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From the National Federation of State High School Associations

What to Drink for Sports, What Not to Drink

Hydrate Before Sports, Re-Hydrate During and After Sports, Says NFHS

What not to drink during sports

  • Fruit juices with greater than 8 percent carbohydrate content and soda can both result in a bloated feeling and abdominal cramping.
  • Carbonated beverages, beverages containing caffeine, alcoholic beverages, should not to be consumed because of the high risk of dehydration associated with excess urine production, or decreased voluntary fluid intake.
  • Athletes should be aware that nutritional supplements are not limited to pills and powders; many of the new energy drinks on the market contain stimulants such as caffeine and/or ephedrine. These stimulants may increase the risk of heart or heat illness problems when exercising. 
  • Many of these drinks are being produced by traditional water, soft drink,  and sports drink companies.  As is true with other forms of supplements energy drinks or fluid supplements are not regulated by the FDA.  Thus, the purity and accuracy of contents on the label are not guaranteed.  
  • Many of the beverages which claim to provide additional power, energy, etc., have additional ingredients that are not necessary, some that are potentially harmful, and some that are substances actually banned by such governing bodies as the NCAA and the United States Olympic Committee. 

Hydration tips and fluid guidelines

In general, an athlete does not voluntarily drink sufficient water to prevent dehydration during physical activity so that by the time she becomes thirsty, she is already dehydrated. It is therefore important for athletes to drink before, during, and after practices and games.

Thus, the American College of Sports Medicine specifically recommends athletes:

  • Drink 16 ounces of fluid 2 hours before exercise.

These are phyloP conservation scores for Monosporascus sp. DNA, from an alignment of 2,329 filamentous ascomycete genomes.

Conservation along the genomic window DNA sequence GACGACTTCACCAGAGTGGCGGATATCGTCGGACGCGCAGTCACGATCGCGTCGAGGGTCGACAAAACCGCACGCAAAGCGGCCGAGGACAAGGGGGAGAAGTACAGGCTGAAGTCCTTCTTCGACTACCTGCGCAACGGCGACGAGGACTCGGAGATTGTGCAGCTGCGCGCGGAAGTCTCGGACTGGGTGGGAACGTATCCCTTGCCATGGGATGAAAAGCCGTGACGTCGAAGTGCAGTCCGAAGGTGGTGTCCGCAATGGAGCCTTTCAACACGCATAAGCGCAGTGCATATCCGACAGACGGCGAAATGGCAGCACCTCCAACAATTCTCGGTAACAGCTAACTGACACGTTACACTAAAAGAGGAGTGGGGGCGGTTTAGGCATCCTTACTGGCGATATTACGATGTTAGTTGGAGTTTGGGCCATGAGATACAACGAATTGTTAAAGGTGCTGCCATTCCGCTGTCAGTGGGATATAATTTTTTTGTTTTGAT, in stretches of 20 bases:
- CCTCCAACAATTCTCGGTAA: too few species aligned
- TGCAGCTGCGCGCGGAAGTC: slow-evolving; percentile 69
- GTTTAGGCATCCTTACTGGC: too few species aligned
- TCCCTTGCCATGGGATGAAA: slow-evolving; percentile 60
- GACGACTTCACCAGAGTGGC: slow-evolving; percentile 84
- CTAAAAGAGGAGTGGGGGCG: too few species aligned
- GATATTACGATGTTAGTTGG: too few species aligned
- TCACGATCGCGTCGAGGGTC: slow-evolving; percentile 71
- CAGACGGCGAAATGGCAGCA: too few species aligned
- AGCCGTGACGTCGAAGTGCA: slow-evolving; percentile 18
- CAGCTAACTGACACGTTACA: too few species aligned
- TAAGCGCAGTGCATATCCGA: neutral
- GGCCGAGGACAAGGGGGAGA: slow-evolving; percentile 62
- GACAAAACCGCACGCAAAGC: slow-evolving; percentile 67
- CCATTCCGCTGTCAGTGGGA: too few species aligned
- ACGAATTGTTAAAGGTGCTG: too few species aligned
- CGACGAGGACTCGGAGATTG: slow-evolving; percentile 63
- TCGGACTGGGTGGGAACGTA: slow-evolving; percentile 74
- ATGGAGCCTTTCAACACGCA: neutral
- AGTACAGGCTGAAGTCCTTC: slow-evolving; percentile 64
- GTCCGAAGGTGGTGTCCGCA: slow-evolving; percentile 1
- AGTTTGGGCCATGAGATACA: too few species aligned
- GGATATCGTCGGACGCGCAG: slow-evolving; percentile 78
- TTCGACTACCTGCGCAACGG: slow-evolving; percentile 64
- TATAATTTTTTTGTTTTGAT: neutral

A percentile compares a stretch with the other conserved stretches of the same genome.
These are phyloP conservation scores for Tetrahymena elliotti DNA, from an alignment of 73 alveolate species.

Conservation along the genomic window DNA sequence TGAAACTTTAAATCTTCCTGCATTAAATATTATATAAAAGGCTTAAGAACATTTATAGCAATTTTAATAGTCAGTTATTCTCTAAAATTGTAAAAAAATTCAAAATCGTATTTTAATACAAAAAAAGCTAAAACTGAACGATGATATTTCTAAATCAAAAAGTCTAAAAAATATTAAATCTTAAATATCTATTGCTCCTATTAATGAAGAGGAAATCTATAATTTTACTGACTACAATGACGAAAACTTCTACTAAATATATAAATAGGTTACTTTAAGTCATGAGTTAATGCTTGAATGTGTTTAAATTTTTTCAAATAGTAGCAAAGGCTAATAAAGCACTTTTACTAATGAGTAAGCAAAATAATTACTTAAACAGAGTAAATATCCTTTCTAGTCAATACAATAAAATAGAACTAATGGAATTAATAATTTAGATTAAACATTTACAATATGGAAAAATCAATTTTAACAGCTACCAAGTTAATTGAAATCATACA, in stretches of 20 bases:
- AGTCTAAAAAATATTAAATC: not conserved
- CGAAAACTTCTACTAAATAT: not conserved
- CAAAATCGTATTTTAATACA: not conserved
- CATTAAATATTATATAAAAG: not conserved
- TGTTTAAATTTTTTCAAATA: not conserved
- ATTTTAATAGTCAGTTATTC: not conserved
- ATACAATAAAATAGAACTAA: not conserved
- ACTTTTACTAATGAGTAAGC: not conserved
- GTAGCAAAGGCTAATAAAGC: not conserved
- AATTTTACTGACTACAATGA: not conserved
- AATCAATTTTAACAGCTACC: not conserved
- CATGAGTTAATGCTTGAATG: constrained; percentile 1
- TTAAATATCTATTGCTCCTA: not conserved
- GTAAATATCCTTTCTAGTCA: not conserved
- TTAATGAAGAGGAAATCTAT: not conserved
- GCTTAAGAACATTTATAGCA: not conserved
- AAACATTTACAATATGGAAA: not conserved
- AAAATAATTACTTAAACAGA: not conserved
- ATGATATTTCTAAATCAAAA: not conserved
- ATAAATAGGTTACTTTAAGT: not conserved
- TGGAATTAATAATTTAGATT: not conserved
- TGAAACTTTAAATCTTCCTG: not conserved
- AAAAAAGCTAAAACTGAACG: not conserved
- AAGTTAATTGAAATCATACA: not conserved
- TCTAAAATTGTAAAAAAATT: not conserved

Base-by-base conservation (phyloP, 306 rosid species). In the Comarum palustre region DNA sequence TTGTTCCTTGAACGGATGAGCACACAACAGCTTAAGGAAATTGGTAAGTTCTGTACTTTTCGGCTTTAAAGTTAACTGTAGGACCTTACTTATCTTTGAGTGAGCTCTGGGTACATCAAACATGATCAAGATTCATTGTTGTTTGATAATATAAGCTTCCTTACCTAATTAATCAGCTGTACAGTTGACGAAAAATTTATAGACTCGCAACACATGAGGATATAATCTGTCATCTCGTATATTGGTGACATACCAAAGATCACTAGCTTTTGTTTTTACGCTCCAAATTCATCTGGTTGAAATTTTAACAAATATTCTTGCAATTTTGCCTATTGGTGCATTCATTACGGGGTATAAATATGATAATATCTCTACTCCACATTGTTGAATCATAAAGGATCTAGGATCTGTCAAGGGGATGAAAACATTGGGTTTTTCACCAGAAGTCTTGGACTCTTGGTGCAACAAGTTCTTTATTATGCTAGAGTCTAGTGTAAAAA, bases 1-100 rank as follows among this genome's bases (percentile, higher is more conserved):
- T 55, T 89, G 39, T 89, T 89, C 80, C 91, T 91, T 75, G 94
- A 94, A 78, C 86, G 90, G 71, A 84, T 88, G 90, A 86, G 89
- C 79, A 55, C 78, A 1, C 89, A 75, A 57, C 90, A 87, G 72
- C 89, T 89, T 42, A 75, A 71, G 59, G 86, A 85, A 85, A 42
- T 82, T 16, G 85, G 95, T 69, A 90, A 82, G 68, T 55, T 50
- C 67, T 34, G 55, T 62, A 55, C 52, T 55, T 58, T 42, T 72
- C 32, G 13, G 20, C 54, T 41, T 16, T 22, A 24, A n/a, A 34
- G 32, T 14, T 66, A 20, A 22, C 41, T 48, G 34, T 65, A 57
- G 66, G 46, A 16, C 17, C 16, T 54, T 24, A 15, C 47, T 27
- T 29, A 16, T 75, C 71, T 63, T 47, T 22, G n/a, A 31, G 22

• Drink another 8 to 16 ounces 15 minutes before exercise.
  • Drink 4 to 16 ounces of fluid every 15 to 20 minutes during exercise.
  • Drink 24 ounces of fluid after exercise for every pound lost during  exercise in order to return to full hydration within 6 hours.

The volume and color of your child's urine is an excellent way of determining if he is well hydrated. Large amounts of clear urine mean your child is hydrated, small amounts of dark urine mean that he needs to drink more!  For a urine color chart, click here.  

The NFHS Sports Medicine Advisory Committee strongly recommends that coaches, certified athletic trainers, physicians, and other school personnel working with athletes not provide or encourage use of any beverages for hydration of these youngsters other than water and appropriate sports drinks that meet the above criteria.  They should also make information available to parents and athletes on the potential harm and lack of benefit associated with energy drinks. 

Source: National Federation of State High School Associations 


Casa DJ, Armstrong LE, Hillman SK, Montain SJ, Reiff RV, Rich BSE, Roberts WO, Stone JA. National Athletic Trainers’ Association Position Statement:  Fluid Replacement for Athletes.  Journal of Athletic Training. 35(2):212-224, 2000.  

McKeag DB, Moeller JL. ACSM’s Primary Care Sports Medicine. 2nd Ed, Philadelphia: Wolters Kluwer/Lippincott Williams & Wilkins, 2007.

Current as of July 28, 2016